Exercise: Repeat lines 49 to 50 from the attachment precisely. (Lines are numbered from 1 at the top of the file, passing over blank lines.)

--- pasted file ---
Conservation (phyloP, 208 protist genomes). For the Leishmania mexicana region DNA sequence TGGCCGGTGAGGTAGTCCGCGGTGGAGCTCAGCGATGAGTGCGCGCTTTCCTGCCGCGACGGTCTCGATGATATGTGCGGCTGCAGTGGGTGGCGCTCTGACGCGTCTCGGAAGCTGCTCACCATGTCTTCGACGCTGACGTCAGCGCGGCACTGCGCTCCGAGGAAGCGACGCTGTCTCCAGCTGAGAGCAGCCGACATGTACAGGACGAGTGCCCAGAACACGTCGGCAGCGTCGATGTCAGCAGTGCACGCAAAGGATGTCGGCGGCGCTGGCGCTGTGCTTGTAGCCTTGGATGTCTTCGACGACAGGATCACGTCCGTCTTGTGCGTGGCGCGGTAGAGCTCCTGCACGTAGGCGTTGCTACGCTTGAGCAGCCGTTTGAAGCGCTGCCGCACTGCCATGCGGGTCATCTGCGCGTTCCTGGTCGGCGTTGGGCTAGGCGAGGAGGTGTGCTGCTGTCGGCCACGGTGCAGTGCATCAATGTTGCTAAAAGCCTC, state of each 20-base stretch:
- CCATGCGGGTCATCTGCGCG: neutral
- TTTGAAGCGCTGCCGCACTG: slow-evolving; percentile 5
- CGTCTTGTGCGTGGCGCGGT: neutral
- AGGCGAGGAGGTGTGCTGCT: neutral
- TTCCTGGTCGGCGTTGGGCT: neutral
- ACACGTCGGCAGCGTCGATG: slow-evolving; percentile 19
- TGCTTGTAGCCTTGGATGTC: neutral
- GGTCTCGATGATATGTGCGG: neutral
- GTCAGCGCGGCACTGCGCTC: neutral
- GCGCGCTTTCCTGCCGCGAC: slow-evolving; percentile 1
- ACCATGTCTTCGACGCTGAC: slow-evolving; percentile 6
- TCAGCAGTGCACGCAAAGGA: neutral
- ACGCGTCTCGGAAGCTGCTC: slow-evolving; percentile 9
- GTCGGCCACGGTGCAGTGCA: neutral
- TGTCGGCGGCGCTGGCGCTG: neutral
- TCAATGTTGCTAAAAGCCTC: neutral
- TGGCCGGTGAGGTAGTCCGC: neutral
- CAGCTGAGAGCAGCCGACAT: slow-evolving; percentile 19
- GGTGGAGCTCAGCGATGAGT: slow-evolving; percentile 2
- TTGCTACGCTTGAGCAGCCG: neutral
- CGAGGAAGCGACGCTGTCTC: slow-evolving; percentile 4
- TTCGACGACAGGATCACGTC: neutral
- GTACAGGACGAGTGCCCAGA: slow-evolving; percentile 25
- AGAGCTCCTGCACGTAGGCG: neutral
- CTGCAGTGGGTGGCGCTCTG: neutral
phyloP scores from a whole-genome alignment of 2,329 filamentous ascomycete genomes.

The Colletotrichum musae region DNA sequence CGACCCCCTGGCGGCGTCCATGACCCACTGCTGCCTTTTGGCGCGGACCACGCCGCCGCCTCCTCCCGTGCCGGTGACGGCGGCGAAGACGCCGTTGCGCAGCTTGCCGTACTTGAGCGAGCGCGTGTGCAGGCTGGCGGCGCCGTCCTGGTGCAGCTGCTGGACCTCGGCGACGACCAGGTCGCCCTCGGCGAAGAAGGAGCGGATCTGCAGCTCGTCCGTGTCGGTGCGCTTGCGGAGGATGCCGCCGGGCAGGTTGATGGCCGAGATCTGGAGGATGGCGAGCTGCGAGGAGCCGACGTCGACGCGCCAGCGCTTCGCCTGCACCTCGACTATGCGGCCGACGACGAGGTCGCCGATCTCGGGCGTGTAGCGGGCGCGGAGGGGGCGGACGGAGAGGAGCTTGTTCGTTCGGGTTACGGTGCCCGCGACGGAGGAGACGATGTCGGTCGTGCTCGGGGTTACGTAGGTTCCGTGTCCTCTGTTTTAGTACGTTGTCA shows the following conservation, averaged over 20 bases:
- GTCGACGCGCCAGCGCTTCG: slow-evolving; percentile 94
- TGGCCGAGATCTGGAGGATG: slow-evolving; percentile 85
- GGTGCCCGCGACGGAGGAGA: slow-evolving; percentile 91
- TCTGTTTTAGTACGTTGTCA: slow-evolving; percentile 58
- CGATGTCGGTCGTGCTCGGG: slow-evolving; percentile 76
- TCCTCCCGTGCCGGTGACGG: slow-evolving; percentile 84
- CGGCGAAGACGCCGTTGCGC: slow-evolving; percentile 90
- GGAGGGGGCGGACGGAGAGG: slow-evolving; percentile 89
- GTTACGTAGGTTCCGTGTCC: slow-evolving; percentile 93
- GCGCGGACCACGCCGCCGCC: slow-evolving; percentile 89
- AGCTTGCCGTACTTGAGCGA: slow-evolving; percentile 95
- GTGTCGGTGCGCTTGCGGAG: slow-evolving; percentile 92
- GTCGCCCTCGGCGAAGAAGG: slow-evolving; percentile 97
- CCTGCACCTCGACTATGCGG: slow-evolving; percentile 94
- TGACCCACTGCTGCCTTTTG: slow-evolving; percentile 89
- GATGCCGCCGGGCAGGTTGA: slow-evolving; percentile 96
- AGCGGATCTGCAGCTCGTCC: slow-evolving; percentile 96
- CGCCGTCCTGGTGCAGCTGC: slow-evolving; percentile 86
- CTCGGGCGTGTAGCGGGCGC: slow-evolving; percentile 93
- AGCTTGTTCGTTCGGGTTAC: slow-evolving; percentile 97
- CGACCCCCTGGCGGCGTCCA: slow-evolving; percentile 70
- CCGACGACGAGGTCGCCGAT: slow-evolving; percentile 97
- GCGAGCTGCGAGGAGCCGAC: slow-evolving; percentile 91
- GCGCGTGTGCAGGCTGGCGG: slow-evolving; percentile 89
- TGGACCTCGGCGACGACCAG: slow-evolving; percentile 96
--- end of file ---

- CGACCCCCTGGCGGCGTCCA: slow-evolving; percentile 70
- CCGACGACGAGGTCGCCGAT: slow-evolving; percentile 97